• Academic achievement
  • Likeability
  • Compliance
  • Race
  • Gender Identity and Sexual Orientation
  • Socio-economic background

These “gates” are predicated on bias, allowing and disallowing some student voice to be valued while other student voice is silenced. It is the educators’ mindset or the join mindsets of several educators or school administration that permits, accepts and sustains this bias. This fixed mindset about students believes:

  • Students have to deserve or earn the right to have student voice heard
  • Only certain students selected by adults should be heard and other students should not be heard
  • There is a “perfect” or “right” type of student voice, and every other student voice is imperfect or isn’t right
  • Student voice should reproduce teacher voice
  • Only certain students have innate abilities to share student voice, and other students do not have this ability

Growth Mindsets about Students

A growth mindset about student involvement, student voice and student engagement allows and encourages all students to experience Meaningful Student Involvement whether adults accept them or not. Educators see that all learners have student voice, and all students understand they deserve to be involved — not because they’re particularly special, but because they are learners, and all learners should be heard, seen, acknowledge, and empowered.

When educators have growth mindsets about students, they…

  • Believe every student voice deserves to be heard
  • Make space for students to share what they want to, rather than just what adults want them to share
  • Work to deliberately engage every single student every single day in every single way possible
  • Teach students to focus on improving how they share student voice, not which students share or what they share
  • Focus on why student voice matters and why students share how they do
  • Believe in increasing others teachers’ capacities to meaningfully involve students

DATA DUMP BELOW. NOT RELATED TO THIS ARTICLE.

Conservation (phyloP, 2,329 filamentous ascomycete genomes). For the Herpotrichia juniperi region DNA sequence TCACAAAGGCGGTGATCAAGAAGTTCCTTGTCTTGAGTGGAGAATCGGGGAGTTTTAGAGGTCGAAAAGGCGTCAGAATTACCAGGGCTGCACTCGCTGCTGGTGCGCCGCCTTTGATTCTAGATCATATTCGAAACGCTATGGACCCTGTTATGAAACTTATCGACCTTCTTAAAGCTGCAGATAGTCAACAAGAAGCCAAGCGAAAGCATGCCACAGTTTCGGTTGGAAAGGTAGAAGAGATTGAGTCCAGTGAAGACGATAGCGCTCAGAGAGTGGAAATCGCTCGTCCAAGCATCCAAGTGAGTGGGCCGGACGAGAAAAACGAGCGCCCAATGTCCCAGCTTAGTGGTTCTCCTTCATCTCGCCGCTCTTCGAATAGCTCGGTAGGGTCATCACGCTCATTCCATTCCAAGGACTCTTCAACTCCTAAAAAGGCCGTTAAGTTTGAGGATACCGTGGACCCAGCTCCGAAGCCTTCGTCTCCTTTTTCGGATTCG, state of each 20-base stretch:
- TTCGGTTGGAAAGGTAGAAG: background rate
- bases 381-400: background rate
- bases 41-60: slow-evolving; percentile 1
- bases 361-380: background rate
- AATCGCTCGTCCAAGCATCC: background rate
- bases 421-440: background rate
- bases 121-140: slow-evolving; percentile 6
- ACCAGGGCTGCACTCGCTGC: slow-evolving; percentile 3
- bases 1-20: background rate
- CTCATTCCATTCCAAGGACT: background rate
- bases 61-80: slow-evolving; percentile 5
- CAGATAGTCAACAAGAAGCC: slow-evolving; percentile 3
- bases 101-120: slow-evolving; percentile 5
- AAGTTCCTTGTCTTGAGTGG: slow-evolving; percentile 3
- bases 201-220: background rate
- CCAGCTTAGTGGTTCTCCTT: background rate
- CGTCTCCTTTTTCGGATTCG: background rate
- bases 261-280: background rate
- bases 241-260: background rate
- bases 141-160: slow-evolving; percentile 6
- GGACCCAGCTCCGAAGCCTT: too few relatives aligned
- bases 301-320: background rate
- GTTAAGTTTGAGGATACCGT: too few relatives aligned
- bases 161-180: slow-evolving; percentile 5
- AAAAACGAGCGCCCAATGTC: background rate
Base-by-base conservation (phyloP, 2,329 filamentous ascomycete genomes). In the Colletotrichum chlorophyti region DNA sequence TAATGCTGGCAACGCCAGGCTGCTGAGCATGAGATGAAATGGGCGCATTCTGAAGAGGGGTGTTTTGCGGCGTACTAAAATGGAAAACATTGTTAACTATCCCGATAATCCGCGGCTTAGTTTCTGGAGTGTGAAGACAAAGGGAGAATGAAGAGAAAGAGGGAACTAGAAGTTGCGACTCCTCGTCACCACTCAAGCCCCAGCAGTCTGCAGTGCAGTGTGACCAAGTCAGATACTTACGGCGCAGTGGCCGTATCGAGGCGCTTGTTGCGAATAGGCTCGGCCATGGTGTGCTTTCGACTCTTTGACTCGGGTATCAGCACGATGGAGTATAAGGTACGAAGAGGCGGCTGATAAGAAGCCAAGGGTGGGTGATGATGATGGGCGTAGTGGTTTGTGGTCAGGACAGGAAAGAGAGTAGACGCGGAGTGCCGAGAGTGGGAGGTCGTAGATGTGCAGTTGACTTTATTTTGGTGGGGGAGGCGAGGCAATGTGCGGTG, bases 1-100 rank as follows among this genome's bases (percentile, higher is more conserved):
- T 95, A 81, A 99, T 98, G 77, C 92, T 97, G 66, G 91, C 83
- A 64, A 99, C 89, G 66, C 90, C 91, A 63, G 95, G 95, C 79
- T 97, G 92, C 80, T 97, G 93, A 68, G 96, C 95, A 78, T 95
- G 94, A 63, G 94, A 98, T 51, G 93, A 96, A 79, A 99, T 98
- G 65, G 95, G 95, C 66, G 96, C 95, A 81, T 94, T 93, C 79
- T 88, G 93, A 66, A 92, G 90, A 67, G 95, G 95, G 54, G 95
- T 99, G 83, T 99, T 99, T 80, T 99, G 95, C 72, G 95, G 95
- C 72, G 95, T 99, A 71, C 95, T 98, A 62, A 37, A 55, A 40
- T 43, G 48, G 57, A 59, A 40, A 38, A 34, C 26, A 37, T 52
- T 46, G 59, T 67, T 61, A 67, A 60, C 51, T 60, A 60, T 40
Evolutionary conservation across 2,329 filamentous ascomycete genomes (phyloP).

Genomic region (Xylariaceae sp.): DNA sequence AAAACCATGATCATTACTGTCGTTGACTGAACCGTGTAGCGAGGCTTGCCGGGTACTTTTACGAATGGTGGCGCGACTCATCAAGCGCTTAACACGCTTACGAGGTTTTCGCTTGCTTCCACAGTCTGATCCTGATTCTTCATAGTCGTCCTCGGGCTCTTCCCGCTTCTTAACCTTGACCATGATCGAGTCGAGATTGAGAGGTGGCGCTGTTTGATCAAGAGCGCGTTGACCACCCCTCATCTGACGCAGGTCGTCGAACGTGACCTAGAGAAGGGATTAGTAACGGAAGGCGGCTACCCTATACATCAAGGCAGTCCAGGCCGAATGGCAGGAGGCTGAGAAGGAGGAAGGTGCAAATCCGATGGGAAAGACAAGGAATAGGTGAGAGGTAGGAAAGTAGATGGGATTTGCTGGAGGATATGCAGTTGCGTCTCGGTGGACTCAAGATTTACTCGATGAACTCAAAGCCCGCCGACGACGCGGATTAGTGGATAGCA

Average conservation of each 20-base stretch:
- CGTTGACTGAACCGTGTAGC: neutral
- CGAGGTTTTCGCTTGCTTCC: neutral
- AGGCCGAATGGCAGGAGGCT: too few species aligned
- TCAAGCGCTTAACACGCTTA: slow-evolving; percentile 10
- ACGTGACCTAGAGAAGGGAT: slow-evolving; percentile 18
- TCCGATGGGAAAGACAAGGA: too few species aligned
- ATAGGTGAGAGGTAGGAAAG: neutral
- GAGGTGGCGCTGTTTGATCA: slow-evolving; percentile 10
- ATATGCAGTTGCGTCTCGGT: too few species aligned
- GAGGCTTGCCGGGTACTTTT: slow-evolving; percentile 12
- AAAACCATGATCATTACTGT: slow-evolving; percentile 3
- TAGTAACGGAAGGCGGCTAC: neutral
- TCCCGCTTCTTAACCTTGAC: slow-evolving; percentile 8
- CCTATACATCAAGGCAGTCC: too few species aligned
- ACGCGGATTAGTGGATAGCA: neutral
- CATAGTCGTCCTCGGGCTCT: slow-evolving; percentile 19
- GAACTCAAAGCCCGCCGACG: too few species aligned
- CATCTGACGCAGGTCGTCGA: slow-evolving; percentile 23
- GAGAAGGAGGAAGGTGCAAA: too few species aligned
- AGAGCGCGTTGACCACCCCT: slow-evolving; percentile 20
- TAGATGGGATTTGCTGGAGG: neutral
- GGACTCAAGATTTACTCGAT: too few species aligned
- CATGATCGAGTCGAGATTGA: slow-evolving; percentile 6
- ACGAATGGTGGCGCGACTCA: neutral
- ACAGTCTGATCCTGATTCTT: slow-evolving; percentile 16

Decades ago, Dweck and her colleagues showed that teacher mindsets directly and deeply impact student mindsets. One of the informal findings from my work has been that when teachers think students are capable of positively transforming schools, students think they are positively capable of transforming schools. While their actions are (luckily) not contingent on adults believing in them, more students are going to become more active in education transformation when we check ourselves.

How do adult mindsets affect student voice, student engagement, and Meaningful Student Involvement in your school? Leave your thoughts in the comment section!

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SoundOut Books

Meaningful Student Involvement Guide to Students as Partners in School Change

Meaningful Student Involvement Guide to Students as Partners in School Change by Adam Fletcher
The cover to Adam Fletcher’s Meaningful Student Involvement Guide to Students as Partners in School Change (2005).

This e-book describes the elements of meaningful student involvement in the context of school change efforts. It presents a five-step cycle of listening, validating, authorizing, mobilizing, and reflecting on student voice; a tool to measure the quality of activities involving student voice; and several examples of what students as researchers, planners, teachers, evaluators, decision-makers, and advocates look like in practice, at elementary, middle, and high schools. These tools include student-created district budgets, decision-making roles for students on committees for hiring teachers and principals, and student-led forums and conferences. Additionally, it presents barriers to implementing this type of reform and possible strategies to meet these challenges.